Where Are They Now: Nathan Peterson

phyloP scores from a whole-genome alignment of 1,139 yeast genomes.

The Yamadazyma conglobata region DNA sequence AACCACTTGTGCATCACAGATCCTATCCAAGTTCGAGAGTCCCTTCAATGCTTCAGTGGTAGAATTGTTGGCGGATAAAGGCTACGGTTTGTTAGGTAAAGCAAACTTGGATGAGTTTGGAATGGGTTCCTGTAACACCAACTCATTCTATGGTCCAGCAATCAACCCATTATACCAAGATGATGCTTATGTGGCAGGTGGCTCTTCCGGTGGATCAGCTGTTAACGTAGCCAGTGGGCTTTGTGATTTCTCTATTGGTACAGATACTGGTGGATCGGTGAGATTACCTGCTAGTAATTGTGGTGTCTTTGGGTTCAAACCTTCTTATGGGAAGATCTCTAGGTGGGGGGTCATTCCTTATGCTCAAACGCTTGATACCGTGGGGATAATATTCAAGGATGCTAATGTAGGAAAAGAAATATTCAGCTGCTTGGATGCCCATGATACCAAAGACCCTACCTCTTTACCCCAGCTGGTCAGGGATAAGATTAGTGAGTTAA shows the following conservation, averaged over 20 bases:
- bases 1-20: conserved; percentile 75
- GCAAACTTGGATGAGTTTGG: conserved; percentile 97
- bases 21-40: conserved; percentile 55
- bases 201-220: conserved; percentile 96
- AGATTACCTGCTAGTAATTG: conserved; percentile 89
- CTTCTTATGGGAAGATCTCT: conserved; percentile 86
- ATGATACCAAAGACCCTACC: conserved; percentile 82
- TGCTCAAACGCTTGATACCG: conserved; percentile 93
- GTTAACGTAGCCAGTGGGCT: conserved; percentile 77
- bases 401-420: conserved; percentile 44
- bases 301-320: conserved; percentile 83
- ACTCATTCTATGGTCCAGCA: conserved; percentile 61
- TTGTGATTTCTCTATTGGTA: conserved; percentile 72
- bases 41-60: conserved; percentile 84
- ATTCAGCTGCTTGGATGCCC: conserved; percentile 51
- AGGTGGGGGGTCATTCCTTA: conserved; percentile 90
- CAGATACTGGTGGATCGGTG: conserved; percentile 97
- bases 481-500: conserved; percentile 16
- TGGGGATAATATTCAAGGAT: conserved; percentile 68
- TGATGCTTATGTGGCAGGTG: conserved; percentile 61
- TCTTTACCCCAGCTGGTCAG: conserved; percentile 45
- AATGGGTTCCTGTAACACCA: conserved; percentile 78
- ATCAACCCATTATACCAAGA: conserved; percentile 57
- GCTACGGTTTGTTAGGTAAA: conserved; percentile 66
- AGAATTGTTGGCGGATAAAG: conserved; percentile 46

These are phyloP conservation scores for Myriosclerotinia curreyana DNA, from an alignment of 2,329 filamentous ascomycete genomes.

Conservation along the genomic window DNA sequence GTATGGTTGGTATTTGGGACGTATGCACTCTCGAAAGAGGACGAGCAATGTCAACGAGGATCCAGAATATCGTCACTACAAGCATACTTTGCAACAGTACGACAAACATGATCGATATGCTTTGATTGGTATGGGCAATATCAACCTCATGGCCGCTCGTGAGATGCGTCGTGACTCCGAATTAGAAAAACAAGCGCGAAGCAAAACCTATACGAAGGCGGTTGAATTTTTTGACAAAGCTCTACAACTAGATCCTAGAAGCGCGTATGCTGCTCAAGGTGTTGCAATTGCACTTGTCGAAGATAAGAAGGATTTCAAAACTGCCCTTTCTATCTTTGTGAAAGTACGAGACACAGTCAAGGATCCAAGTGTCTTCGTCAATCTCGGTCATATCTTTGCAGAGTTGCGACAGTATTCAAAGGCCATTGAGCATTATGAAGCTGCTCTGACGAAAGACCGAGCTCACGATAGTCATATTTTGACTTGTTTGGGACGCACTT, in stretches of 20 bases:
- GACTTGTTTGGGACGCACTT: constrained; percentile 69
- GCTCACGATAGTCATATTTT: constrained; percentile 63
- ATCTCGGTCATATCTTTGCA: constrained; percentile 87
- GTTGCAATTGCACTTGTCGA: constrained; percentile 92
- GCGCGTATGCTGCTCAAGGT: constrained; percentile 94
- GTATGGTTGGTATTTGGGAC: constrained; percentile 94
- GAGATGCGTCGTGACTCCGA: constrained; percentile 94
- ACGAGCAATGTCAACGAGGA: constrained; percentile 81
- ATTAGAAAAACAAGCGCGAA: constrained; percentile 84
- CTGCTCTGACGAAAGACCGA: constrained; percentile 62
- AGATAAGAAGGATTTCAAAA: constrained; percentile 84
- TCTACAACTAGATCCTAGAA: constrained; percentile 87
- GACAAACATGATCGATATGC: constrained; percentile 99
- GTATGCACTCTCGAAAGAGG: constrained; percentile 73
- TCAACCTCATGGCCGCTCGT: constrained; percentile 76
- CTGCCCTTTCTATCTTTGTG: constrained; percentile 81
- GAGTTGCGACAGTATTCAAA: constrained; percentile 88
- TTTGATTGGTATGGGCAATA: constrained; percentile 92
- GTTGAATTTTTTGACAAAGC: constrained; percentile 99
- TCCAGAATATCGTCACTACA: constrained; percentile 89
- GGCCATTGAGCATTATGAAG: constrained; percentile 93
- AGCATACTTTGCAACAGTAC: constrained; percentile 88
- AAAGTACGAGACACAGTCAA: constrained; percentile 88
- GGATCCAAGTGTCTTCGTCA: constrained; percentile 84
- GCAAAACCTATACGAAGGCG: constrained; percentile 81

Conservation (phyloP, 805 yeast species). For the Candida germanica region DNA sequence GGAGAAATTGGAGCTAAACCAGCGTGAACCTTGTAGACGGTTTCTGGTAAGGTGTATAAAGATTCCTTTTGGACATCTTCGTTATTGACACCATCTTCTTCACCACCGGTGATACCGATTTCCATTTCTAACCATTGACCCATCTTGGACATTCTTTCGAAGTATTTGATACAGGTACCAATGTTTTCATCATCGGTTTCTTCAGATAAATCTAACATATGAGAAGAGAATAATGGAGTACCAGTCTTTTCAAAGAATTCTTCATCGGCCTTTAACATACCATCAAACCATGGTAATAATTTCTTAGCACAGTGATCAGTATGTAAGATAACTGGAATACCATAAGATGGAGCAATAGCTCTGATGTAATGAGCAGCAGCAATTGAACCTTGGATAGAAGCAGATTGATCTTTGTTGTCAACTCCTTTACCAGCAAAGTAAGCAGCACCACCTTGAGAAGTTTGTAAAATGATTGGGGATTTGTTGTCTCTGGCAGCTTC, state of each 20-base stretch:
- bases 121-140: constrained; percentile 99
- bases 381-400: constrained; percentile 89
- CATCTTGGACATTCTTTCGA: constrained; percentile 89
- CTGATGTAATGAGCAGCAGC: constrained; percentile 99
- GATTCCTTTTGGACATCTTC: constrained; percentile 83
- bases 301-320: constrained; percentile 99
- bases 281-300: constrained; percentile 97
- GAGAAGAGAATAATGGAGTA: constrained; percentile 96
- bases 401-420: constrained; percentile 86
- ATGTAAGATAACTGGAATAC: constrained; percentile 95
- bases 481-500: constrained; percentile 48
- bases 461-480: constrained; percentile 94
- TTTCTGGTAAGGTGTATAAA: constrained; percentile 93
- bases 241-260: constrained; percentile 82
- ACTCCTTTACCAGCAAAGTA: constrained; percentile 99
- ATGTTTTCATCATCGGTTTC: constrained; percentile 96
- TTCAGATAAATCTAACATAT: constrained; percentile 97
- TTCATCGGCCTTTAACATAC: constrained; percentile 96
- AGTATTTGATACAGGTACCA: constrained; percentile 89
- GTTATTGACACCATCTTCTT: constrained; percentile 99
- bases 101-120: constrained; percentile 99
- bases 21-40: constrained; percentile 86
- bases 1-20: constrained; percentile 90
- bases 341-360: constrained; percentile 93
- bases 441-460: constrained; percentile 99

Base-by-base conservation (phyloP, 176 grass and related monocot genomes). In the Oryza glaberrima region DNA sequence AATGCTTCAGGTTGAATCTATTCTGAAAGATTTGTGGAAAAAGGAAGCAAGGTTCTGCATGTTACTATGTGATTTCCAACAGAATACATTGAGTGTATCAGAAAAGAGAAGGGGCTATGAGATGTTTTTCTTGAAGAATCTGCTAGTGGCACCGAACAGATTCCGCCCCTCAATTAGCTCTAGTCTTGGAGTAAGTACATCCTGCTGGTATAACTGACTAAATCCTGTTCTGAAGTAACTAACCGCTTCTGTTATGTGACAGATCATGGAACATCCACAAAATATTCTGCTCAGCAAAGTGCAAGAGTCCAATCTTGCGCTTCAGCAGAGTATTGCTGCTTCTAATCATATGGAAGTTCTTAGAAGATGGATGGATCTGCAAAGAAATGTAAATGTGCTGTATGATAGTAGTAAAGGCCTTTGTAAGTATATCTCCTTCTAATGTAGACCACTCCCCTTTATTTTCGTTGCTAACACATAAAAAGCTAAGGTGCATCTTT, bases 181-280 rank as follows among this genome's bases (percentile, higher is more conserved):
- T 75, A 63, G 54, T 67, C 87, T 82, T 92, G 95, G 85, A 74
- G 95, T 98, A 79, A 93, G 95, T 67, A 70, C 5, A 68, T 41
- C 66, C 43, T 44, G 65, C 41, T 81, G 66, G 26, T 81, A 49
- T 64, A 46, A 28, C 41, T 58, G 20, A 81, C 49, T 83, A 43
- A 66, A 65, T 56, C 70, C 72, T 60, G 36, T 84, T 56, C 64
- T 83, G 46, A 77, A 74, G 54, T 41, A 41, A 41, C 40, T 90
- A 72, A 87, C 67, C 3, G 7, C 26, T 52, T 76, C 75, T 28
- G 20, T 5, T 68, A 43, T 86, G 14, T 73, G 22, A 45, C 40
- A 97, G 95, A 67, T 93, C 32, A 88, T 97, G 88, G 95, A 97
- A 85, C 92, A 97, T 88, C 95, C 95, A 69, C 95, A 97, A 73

first_imgby: Matt AmilianTwenty-two years ago I didn’t realize I was teeing it up with a future OSU defensive standout. After reading this entire post, you’ll realize why I’d brag about playing tee ball with former Cowboy defensive end, Nathan Peterson. As a general rule of thumb when catching up with former Cowboy athletes, I have some random, nonsensical questions to get out of the way before getting to the principal material.Let’s get started…Matt: Who was meanest person that you played with on defense during your time at OSU?Nate: I’m not sure who you could call the meanest but I’d be willing to bet everyone would tell you that I was the grumpiest.Matt: What is your favorite non-OSU stadium in which you played?Nate: We played in a lot of great places, but my first game ever we beat UCLA in the Rose Bowl Stadium. I played 7 snaps and was terrified.Matt: I know you didn’t watch OSU this past season, but if you saw the new uniforms, what is your favorite combo?Nate: Never got to see any games. We didn’t have electricity or anything in our little platoon mud compound, but I saw some pictures, I liked the white helmets with black OSU stickers. I would like those with white jerseys and black pants.Matt: Of all your OSU teammates, who was most likely to cheat you in a card game?Nate: I don’t think any of them would really cheat, but I’ll say a toss up between Paul Duren and Jerry Don Bray. They’re sharks.Matt: What is your best memory from your playing days in Stillwater?Nate: So many. I could say something like the Nebraska game but in reality all my best memories come from the weight room. Down there is where we would kill ourselves year round with Coach Glass. There’s nothing like playing a game in Boone Pickens Stadium for the fans, but it’s all those tough days in the weight room and running sprints in the summer where you build a solid bond with your boys.For some reason something about pain and misery brings guys together. I really miss it. I’m looking forward to moving on after my service is up and I’m going to give coaching a shot. Maybe if I’m lucky someday I’ll have more great memories in Stillwater. Where Are They NowJason SkaerA former terror of a defensive end turned Marine coming back to coach our defense? I’m in.You might remember him mostly because of his fumble return TD that sealed the victory against Nebraska when the Huskers visited Stillwater in 2006. Don’t. Nathan Peterson was an amazing talent on the field but talent doesn’t make a Marine. And since I’m not writing this post to pose as a talented writer, I asked Nate to give me an overview of his experiences overseas and I’ll let him tell the story.Nate: I just returned two weeks ago from a region called Kajaki District in the upper Helmand Province of Afghanistan. I deployed with 1st Battalion Sixth Marines and held the billet of infantry platoon commander. The first 5 months of the deployment went pretty smooth and without incident for the most part. Our battalion was operating on the East side of the Helmand River along a vital road known as the 611.With 2 months left in the deployment our battalion deemed that we needed a presence on the west side of the river. So on Dec 1st my platoon alone was tasked with helo inserting in the middle of the night. The last two months of the deployment were very active for us. It was really rough in December and my platoon suffered 3 casualties, one was killed in action and the other two were both double amputees. I don’t mind talking about them because I want people to know about my Marines and what they did. I saw all of them do absolutely incredible things. I returned today from Bethesda Naval Hospital in Maryland visiting my guys and they are getting better every day.It was an honor to serve with these guys and be their platoon commander. I am so proud of them and just want people to know what these young guys are doing over there.The Marine Corps put together a video that covered moments of his platoon’s time after they crossed the Helmand River. Watch this and try to tell me Desmond, Weeden and Blackmon are your heroes.Nate: This video is from a bad day we had. Cpl Brown, the second Marine who is being interviewed, he was one of my squad leaders. A few days after he was interviewed for this he was wounded by an IED and lost both of his legs. He is getting better every day and staying motivated. Prayers requested. He is a hero.Matt: Wow dude that’s intense. What was your platoon’s objective? Was there a shot of you in that video?Nate: Yea that is the platoon I was in charge of, 34 Marines. I’m not sure I think I might be in the video somewhere. That video is only from a few instances of many we had. Our objective was to insert basically into the backyard of Taliban in the Azan River Crossing area of Kajaki and secure the river crossing from the West side. My platoon was the only one that crossed the river and we could only be resupplied with food and water by helicopter drops.Matt: How would you compare being on the D-line to what you experienced as a Marine? I mean, I know football doesn’t come close but that’s the point I’m trying to make.Nate: My experiences as a Marine in Afghanistan have some similarities to football and many differences as well. Being a platoon commander is much like being a coach. I’m ultimately responsible for everything that happens and fails to happen in my platoon, which could be a little overwhelming at times. At the same time, I do like that pressure in a way. These experiences do relate to football in that sense and have led me to seriously consider getting into coaching at the end of my service obligation.You often hear athletics and team sports being compared to combat in some sense. You do develop a strong bond with teammates, there is no doubt. But bond among Marines is something that cannot be matched by any team sport. It’s only something you can experience in combat. The love I have for my Marines is greater than I ever thought was possible. Again, I just want people to know about all the amazing things I saw my guys do. They were fearless.Matt: Is there anything else you want to add about your Marines experience? What were the names of the guys in your platoon who lost their lives or were injured in action?Nate: As far as the Marines in my platoon, they are as follows:Lance Corporal Christopher Phoenix Jacob Levy – Killed in Action Dec 10, 2011Corporal Christian Brown – Wounded in Action Dec 13, 2011Lance Corporal Cody Evans – Wounded in Action Dec 15, 2011Also we had a Sniper team supporting our platoon:Corporal Josh Sams – Scout Sniper team leader, Wounded in Action Jan 15, 2012All three of the above wounded are still at Walter Reed in Bethesda, Maryland and have a very long road ahead of them. Corporal Brown has a special story I’d like to share.On Dec 7, 2011, Lance Corporal Levy was wounded from a gun shot wound. Corporal Brown was the squad leader on scene and was helping coordinate the medical evacuation. The gunfire from the enemy was so heavy, that when the helicopter tried to land, it took fire and had to pull off and was unable to land. At this time Corporal Brown placed LCpl Levy on his back and carried him over 400 meters under fire to the new landing zone, all while still running his squad. Three days later Lance Corporal Levy died in Germany, but thanks to Corporal Brown’s actions that day, his family was able to be by his side. It is not official yet, but Corporal Brown is being submitted for the Navy Cross, which is one step below the Medal of Honor, the highest award in the military.I’m not trying to tell war stories, I just want people to know how great these guys are and the amazing things they did.What do you think Nate reflects on more often: running from gunfire to take cover or running from the Nebraska O-line for 6 points? They didn’t get a timeout from war in Afghanistan for the medical team to attend to the injured or for trainers to bring them water.Remember that the next time you’re about to throw your 3rd place fifth-grade peewee football league trophy at your 50” LED flatscreen after Chelf throws a pick-six late in a crucial moment. I love Cowboy football as much as anyone that visits this blog, but when you compare collegiate sports to the military, they get exposed for exactly what they are.Games.A huge thanks to Nathan for sharing these stories with us. I’m sure I speak for all PFB followers when I say thank you, your platoon, the Marines, and all other military members for laying your lives on the line for the citizens of our great country.If you’re looking for the comments section, it has moved to our forum, The Chamber. You can go there to comment and holler about these articles, specifically in these threads. You can register for a free account right here and will need one to comment.If you’re wondering why we decided to do this, we wrote about that here. Thank you and cheers!last_img